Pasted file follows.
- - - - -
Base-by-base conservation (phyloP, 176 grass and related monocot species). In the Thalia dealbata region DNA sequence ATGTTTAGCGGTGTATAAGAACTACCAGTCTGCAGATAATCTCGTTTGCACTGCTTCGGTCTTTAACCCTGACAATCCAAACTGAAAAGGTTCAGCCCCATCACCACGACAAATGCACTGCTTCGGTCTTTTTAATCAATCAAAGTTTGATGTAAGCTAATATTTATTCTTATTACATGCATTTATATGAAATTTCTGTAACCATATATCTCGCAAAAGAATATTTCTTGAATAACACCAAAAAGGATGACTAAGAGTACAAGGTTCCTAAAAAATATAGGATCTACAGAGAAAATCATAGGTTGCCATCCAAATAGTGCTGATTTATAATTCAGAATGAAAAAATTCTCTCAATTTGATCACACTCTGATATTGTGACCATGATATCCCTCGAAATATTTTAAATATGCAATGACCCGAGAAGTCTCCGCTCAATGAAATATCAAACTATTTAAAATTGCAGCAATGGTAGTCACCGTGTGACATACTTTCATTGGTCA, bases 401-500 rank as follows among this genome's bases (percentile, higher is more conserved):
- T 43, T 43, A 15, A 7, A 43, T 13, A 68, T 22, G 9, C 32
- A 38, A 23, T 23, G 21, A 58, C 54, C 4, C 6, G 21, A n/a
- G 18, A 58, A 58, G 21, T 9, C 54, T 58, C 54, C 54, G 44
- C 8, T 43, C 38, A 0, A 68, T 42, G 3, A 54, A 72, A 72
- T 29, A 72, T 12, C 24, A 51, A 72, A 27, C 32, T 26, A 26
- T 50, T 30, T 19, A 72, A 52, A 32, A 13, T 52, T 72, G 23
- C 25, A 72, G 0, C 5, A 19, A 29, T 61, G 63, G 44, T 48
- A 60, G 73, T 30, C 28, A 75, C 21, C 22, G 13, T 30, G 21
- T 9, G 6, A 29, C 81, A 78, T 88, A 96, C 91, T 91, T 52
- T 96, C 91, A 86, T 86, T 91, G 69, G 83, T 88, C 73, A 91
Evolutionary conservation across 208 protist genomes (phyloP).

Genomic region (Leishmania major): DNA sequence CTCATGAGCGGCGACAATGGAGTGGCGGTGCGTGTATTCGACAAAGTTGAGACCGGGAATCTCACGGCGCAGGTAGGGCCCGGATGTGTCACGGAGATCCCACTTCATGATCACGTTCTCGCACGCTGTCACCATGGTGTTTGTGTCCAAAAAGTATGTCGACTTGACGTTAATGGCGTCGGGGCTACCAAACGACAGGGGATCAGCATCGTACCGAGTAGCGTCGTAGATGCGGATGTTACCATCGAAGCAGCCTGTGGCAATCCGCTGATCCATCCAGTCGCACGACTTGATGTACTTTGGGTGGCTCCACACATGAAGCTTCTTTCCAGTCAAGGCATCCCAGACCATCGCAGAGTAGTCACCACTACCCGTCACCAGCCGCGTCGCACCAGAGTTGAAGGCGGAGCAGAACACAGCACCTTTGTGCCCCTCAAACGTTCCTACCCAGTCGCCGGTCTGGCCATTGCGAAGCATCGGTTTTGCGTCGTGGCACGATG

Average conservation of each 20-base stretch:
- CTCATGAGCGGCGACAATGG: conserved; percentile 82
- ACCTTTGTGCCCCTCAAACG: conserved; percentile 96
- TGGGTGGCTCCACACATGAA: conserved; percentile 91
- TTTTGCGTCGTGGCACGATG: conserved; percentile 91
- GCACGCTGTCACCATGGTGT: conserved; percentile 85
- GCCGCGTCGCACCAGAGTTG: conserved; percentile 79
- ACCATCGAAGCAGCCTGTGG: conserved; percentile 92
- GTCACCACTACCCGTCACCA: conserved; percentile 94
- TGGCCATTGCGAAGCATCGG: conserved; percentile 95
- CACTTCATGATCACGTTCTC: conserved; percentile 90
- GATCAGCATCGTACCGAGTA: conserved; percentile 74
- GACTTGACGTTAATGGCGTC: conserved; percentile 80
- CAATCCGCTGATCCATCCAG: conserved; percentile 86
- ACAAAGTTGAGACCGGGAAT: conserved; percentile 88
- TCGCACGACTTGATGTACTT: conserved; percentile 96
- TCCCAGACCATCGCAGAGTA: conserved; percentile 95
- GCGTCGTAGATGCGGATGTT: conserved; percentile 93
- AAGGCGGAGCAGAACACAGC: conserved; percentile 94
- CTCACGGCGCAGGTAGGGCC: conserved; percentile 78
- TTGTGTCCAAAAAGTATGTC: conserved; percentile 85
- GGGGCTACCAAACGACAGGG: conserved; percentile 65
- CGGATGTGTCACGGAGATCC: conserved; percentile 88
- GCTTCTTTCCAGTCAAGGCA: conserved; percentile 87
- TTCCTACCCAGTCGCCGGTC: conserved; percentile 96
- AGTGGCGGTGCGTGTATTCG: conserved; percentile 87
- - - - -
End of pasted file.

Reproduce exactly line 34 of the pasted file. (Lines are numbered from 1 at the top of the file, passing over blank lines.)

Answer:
- TTGTGTCCAAAAAGTATGTC: conserved; percentile 85